I don’t normally roll this way, but where Silver Linings Playbook is concerned, I watched the movie before I read the book. The film was intriguing enough, was messy and real enough, that I wanted to read the book.
Then I came across the line highlighted in the picture above. And it wrecked me. You may not think it particularly significant, but the mere notion of a man deliberately, intentionally trying to be kind, instead of just right, fired up the synapses of my tired mind.
It made me sit up in bed.
It made me think of Jesus.
You may not see the connection, but this is un/fortunately how my brain works. On the surface, what does a novel ostensibly about a man with bipolar disorder and/or traumatic brain injury have to do with Jesus?
It’s Pat’s (the protagonist) commitment to try to be kind instead of right–to live differently from the norm–that put me in mind of Jesus. For how did he (Jesus) live?
John chapter one tells us that “the law came by Moses, but grace and truth by Jesus Christ.” Grace.And truth. Not just truth (law), but grace, too. Not either/or, but both/and. Moreover, Philippians tells us that Jesus ” who, though he was in the form of God, did not count equality with God a thing to be grasped” (Phil. 2:6). Meaning he didn’t assert his rights to his own godhood, but instead “humbled himself, taking the form of a servant.”
He lived rightly, but didn’t assert his rights to be right. Instead, he was kind to those [us] who needed his kindness: sinners. Remember his words to the woman caught in adultery (by the way, where was the guy?): “Neither do I condemn you. Now go and sin no more.” (John chapter 8).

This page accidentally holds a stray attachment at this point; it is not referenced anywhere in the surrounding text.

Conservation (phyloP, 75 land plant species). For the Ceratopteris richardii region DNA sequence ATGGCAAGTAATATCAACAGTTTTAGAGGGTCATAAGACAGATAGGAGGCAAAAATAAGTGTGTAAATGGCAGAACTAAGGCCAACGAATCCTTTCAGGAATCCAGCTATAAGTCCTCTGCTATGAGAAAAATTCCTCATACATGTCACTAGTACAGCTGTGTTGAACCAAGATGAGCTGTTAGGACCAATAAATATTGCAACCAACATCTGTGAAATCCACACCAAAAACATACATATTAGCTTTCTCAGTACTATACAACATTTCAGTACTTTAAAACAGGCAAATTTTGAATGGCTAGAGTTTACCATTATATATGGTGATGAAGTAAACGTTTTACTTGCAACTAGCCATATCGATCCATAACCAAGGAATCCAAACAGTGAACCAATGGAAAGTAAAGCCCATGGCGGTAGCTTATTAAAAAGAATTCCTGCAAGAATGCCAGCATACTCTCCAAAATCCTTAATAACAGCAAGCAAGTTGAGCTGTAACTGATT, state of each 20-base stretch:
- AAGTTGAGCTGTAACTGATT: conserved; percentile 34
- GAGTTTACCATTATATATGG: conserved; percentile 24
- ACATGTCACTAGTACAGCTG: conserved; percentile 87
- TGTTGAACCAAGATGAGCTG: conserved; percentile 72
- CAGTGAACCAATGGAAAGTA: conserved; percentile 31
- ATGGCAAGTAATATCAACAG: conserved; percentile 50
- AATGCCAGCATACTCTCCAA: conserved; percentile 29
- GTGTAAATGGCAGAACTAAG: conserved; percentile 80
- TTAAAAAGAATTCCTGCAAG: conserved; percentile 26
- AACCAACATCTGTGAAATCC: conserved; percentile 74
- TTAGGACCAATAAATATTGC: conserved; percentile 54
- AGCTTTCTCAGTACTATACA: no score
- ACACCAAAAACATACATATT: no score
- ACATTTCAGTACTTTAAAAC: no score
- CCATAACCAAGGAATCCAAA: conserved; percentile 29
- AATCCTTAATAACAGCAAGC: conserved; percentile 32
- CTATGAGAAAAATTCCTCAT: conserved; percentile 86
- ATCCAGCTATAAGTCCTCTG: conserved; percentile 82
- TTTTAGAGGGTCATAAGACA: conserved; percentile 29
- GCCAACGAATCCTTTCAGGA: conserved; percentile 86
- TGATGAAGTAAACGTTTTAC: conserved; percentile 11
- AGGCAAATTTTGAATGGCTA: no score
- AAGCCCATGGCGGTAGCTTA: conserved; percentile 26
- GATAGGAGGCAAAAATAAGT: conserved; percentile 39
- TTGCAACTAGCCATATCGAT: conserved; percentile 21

Elsewhere in the Scriptures, we are told that it’s “your kindness which leads us to repentance,” and that “mercy triumphs over judgment.”
Yet why do we so often get it ass backwards? Oh, we say we believe and teach the Gospel, but where is the kindness of Christ in our message of “sin no more, then come.” There may be truth, but where is the grace? The fact is, our Lord reserved his harshest rebukes for the outwardly religious, but extended his greatest kindnesses to the messed up.
To sinners. Of some such were we. Yet how is it that we get it exactly backwards, and have become so adept at shooting our wounded?
Brothers and sisters, this ought not to be. Let me ask you (let me ask me):
Are you known as a friend of sinners (like Jesus himself was)? Can you imagine with me a world where we were (as Jesus was) very intentional about being kind–instead of right?
Wouldn’t that be an amazing place to be?